In the face of events such as this, I feel drawn towards Nick Megoran’s recent call for the development of a “pacific geopolitics”, which he defines as “the study of how ways of thinking geographically about international relations can promote peaceful and mutually enriching human coexistence” (2010: 385). He argues that critical geographers should not only expose the dynamics of militarist or imperialist geopolitics but should also provide accounts of successful peaceful alternatives. In his article for Transactions of the Institute of British Geographers, he uses research on “The Reconciliation Walk” (which brought American and European Christians together to re-enact the routes of the First Crusade and apologise to Jews, Eastern Christians and Muslims for such episodes of history) to exemplify how “pacific geopolitics” can be developed. In this way, geographers can imagine and work for peace.

Read news reports in The Guardian website about the Israeli raid on the flotilla and its aftermath

Read Nick Megoran (2010) “Towards a geography of peace: pacific geopolitics and evangelical Christian Crusade apologies”. Transactions of the Institute of British Geographers. 35 (3): 383-398.

Crossing points for some, barriers to life for others

By William Hasty

For many observers, the defining feature of contemporary globalisation has been the decreasing significance of ‘borders’. However, while some undoubtedly enjoy the privileges of a world without borders, others find themselves very much ‘hemmed-in’ by material boundaries. For, while the border represents nothing more than the point of crossing for some, it can, for others, signify a barrier to movement, and, in the most distressing cases, an impediment to life itself.

The people of Gaza are in such a position. Subject to a concerted blockade by Israel and Egypt, Gaza has been effectively cut off from vital connections with the rest of the world since 2007, and it is, unsurprisingly, beginning to seriously affect the health of the population, as a recent report authored by, among others, the World Health Organisation and the United Nations indicates. The report, featured in The Guardian newspaper (20/01/10), tells of the “ongoing deterioration in the social, economic and environmental determinants of health” being caused by the blockade, which, it is calculated, is “risking the health of 1.4 million people”. This closed-border policy is seriously “hampering the provision of medical supplies and the training of health staff, and it is preventing patients with serious medical conditions from getting timely specialised treatment”.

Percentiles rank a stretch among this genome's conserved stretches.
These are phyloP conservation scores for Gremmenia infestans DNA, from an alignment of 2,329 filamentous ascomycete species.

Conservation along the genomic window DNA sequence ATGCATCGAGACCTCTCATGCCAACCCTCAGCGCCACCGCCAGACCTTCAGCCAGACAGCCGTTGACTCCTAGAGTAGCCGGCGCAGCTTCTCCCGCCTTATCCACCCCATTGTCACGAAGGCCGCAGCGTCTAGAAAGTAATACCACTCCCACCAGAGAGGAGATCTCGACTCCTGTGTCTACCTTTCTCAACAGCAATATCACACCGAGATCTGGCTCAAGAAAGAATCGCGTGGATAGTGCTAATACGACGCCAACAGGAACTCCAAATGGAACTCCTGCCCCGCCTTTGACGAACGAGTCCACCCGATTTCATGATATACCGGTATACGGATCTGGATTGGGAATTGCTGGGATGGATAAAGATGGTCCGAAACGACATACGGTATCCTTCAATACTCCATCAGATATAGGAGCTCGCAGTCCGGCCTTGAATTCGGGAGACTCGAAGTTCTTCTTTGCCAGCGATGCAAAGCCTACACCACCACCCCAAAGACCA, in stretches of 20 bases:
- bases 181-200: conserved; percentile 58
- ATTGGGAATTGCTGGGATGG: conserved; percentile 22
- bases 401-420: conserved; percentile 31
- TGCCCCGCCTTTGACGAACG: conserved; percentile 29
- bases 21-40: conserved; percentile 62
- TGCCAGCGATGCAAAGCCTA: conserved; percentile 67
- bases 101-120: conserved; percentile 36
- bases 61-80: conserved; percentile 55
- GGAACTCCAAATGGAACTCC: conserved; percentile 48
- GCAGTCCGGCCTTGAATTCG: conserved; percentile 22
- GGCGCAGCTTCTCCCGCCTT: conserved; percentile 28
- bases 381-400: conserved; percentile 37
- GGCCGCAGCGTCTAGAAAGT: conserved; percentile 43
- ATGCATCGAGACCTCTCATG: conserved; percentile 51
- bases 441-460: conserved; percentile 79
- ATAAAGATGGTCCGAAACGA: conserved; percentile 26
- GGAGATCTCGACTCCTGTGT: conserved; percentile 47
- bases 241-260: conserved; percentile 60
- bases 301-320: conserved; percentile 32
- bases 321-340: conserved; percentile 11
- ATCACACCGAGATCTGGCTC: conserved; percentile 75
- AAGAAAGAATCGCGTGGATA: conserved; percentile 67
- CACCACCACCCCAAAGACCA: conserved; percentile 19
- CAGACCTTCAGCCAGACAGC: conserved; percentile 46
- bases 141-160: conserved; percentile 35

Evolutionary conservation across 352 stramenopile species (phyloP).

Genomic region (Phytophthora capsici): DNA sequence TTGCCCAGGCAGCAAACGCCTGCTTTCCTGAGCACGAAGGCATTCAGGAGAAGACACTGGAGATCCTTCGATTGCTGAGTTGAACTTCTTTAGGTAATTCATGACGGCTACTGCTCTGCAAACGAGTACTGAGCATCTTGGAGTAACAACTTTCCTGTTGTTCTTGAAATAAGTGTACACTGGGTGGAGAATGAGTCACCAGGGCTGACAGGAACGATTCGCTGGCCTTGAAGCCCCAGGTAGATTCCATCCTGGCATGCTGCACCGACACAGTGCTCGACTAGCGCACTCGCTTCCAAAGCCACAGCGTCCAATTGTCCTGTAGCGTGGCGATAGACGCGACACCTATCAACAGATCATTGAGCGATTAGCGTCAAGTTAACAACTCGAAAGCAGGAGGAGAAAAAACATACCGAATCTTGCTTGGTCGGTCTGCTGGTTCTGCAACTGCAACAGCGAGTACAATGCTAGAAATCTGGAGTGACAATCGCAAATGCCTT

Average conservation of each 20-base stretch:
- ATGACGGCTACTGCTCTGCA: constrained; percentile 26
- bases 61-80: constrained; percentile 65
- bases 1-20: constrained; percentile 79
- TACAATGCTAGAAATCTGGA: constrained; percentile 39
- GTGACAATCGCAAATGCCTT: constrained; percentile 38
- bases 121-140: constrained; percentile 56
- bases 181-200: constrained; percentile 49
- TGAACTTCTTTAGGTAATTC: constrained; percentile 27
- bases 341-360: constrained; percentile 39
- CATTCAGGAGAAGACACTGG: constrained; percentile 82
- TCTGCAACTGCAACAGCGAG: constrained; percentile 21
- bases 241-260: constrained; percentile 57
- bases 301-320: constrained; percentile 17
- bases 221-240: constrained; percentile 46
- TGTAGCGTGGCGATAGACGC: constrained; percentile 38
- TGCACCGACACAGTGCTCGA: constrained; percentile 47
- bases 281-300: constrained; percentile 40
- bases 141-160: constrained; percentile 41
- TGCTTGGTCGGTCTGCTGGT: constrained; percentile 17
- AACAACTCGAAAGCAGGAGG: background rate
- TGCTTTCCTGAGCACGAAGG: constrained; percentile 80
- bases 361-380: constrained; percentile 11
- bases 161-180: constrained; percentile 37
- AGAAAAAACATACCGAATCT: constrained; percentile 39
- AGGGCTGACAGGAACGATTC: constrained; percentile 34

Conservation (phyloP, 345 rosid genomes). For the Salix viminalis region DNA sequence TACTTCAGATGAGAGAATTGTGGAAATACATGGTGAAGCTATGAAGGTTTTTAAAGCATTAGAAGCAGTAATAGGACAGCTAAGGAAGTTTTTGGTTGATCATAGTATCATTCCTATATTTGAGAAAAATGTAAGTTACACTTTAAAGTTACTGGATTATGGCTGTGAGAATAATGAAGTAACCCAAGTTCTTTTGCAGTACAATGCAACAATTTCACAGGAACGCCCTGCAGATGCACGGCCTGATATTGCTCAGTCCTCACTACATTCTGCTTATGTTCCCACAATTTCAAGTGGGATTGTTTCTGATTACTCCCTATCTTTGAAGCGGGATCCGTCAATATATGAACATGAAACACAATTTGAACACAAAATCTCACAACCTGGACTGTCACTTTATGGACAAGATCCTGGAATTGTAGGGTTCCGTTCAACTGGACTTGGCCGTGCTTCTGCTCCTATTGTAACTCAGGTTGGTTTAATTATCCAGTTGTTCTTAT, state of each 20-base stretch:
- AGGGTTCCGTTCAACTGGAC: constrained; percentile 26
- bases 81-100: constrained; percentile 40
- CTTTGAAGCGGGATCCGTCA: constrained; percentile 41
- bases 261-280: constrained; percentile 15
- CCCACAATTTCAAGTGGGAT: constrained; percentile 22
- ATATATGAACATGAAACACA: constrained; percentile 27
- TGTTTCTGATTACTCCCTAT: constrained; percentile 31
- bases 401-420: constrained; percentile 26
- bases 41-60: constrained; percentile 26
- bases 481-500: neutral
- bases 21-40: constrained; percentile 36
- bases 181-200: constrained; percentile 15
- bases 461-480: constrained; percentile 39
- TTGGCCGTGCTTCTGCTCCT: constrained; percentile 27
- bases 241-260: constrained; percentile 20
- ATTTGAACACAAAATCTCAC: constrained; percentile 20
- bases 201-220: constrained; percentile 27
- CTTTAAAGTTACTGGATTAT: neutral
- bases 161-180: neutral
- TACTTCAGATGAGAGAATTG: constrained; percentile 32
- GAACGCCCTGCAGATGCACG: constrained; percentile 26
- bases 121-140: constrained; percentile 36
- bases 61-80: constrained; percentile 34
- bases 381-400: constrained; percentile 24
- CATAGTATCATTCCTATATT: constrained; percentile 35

In a separate article featured just the week previous (11/01/10), the Israeli defence secretary, Ehud Barak, commenting on the proposal to extend the fence along the Gaza-Egypt border, claimed that “We need a fence, as I said 10 years ago, with all our neighbours”. What is being demarked and protected by these borders is “Israel’s Jewish and democratic character.” Clearly, the notion of a borderless world falls quite a way short of the lived reality for people in Israel and Palestine. For the sick and the hungry in Gaza, the border is a very real impediment to movement, and from the rhetoric of Israel’s policy makers it appears that this border is only going to become more fixed and surveilled in the future.

In Theorizing Borders in a ‘Borderless World’: Globalisation, Territory and Identity, a recent paper published in Geography Compass, Diener and Hagen (2009) argue that “Although declarations or predictions of a borderless world have become somewhat ubiquitous over the last twenty years, state borders remain one of the most basic and visible features of the international system.” The example of Gaza, highlighted above, supports their insistence on the “continuing power of borders in our supposedly borderless world.” Their paper is an insightful interjection in the literature, the importance of which is reinforced by the unfolding and tragic events in Gaza – a place where the border is more than a boundary, it is all too often a genuine barrier to life.

Read Gaurdian news story on Gaza blockade

Read Guardian news story on Israel- Egypt border fence

Read Diener and Hagen (2009) Theorizing Borders in a ‘Borderless World’: Globalisation, Territory and Identity, Geography Compass